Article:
Most useful devices on a travel camera

    a tilt folding screen (e.g. like the Canon S5 has)

    AVI movie mode with stereo sound (Again Canon S5) everything else is over the top except the stereo sound which is perfect for things like trains and cars roaring past. Only other thing would be a smell catcher!

    Ability to steal a Still from movie in camera – Lumix TZ10

    Good midday handling Canon S5, Lumix TZ10, Nikon D40

    Good evening low light performance Nikon D90

    Size – this really is a cruncher for me I think I want something as light as a Nikon F65 film camera & its plastic kit lens but not as small as the TZ10 but as competent and the zoom range should be at least 18-105mm or in 35mm terms 26 or 28 to 150mm, more is occasionally useful but not really necessary.

    Viewfinder & live view, none of the above have the perfect combination (the evf on the Canon was one reason why I moved on and the live view on the D90 is clunky and no folding screen etc). Viewfinder is useful in strong light when I prefer to shoot (I don’t do going out before the sun’s truly up – as a rule!)

    Pixels: 8 is enough, give us more quality, lower light performance, i.e. top resolution and less noise across the range.

    Most Useless things:

    GPS e.g. Lumix TZ10 it’s consistently gets it wrong, often with great amusement, i.e. on Platform 1 of Sydney Terminal Station (also known as Central) it plotted the position as Christ Church St. Lawrence which is 100 metres away and a lot smaller than Central which has 25 platforms!

    As to shooting mode:

    F11, ISO 400 can work if you have VR or watch shutter speed doesn’t drop too low. On most cameras I use Auto, auto no flash, program or aperture modes depending on the camera. In fact the only camera that needs more than a flick from auto or auto no flash to something else is the D90 and program on the D40 is great but an over complex wizard on the D90 which simply annoys me. Canons customised setting I found useful on the S5.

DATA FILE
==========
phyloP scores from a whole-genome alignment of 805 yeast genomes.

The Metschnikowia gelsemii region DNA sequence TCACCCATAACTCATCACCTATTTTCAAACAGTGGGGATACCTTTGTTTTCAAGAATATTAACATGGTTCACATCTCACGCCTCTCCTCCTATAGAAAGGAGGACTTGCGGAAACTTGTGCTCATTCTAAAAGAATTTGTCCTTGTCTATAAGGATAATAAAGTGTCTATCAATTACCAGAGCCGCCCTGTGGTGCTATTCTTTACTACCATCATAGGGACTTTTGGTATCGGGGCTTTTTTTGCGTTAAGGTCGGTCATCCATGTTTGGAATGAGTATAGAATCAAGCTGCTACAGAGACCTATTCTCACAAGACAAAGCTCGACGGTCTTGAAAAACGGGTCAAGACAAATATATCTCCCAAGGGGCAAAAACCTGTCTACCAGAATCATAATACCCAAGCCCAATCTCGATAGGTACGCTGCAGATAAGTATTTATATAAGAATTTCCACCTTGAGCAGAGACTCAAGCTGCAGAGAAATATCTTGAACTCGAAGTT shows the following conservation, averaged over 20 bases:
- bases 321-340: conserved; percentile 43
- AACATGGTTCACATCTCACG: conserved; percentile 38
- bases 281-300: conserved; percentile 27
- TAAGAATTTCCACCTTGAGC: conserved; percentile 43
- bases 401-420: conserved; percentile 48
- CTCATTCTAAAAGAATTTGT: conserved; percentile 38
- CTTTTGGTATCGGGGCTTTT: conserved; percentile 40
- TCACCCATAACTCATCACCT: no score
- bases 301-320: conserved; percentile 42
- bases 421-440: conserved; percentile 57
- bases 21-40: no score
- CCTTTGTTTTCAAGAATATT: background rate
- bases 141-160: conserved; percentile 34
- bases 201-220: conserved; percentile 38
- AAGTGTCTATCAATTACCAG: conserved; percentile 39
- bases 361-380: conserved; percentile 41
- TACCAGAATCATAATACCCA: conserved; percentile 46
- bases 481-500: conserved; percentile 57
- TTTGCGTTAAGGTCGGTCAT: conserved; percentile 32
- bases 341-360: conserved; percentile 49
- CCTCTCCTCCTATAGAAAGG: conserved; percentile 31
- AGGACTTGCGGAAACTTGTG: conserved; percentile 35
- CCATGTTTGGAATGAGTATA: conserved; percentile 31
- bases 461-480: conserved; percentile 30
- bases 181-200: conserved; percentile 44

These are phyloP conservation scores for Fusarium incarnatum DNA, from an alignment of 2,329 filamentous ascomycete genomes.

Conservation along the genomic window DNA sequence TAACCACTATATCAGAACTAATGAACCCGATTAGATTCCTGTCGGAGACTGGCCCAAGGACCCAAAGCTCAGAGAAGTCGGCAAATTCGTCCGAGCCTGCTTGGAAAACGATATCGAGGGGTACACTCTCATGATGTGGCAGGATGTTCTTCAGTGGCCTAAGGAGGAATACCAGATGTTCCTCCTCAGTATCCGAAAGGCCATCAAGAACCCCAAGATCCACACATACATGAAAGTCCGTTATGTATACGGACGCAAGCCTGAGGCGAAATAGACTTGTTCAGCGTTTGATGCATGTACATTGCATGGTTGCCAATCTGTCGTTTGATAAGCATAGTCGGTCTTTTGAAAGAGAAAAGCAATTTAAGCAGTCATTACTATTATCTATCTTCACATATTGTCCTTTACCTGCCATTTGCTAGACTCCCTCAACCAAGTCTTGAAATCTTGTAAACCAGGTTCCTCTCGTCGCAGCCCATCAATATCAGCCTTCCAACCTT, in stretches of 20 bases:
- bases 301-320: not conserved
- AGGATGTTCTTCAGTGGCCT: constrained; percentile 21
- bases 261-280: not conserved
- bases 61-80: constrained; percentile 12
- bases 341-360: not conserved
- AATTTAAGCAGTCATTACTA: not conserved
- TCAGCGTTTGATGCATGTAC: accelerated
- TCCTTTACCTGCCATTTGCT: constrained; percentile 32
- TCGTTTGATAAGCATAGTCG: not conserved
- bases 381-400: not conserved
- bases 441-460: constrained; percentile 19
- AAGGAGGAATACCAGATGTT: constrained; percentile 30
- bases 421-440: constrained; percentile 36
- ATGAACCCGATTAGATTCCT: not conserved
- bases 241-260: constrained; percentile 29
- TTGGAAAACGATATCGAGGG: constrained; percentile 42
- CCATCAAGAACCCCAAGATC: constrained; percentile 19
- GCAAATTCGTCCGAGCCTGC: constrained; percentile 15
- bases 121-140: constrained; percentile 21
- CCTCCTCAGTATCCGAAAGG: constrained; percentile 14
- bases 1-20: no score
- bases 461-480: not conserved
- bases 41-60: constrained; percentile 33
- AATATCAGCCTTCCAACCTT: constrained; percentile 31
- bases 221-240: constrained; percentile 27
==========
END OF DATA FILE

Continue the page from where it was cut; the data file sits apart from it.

Look forward to the next 4 tips…….

  • Diana Mikaels

    “Guerrilla” Travel Photographer… you say… 🙂
    Well, have you ever heard about the VIKING Travel Photographer… ???? I’m one of those ! (I’m in Iceland)
    A Viking Travel Photographer has to cope, not with harsh light, but often with lack of light. Therefore, a VIKING Travel Photographer takes *** A BEAN BAG *** along (or actually a cushion filled with those tiny white balls, just like some teddy bears have inside, if u know what I mean…) INSTEAD OF A TRIPOD.
    ****** Now that was a good tip… I know…
    The very good thing about it is that it serves as a cushion when travelling – and that’s just what it is – and as a bean bag / tripod when you need one.
    It has saved a number of shots believe me – and my head has rested on it too.

  • Rooby1

    What Rebecca said.

    I really feel like referring every “instructor” to this article who, when asked how to travel somewhere to shoot sports with my ultrazoom, would say to every question about how to solve a particular problem “Get a DSLR”.

    Also, DerekL, thank you for those tips. 🙂

  • Thanks for the comments, guys, keep them coming!

    @David Hodgkinson: you get it. Use the right technique and gear to get the result that fits your purpose in taking the shot. For example, “Travel Signposts” is not a photographic but a travel planning site. My users want to see what places are really like, in bad weather or good. Consequently the site contains primarily record shots, although obviously we try to make them look good wherever possible (it also needs drastic editing, but that’s another story!).

    @highly-educated redneck: “There’s nothing macho and/or “real” about using manual mode” – yep, exactly my point, use the technique that suits you and the purpose for which you’re taking the photo. However, I can’t agree with you about metering on current DSLRs.

    @Leo Mangubat: the best lens to use is the one on your camera when the shot appears! Seriously, there is no one “best lens”, it depends on personal style and preference. FYI, I have been using my 18-200 VR nikkor as my basic lens recently, although as I’m waiting for a Scarlet this will no doubt change!

    @david: great info on your experiences, very valuable, many thanks for sharing, this kind of practical info is worth it’s weight in gold.

    @diana mikaels: I make it a rule NEVER to mess with Vikings! A while ago I spent a fortnight over Christmas sailing up the coast of Norway into the Arctic Circle to Kirkenes, so I know about “The Land of the Midday Darkness”. Small bean bags are great, especially useful when shooting out of cramped vehicles in Africa or elsewhere.

  • FINALLY!

    Somebody with a grip on reality.

    Ideal situation (… as a lot of book authors seem to think as “normal”):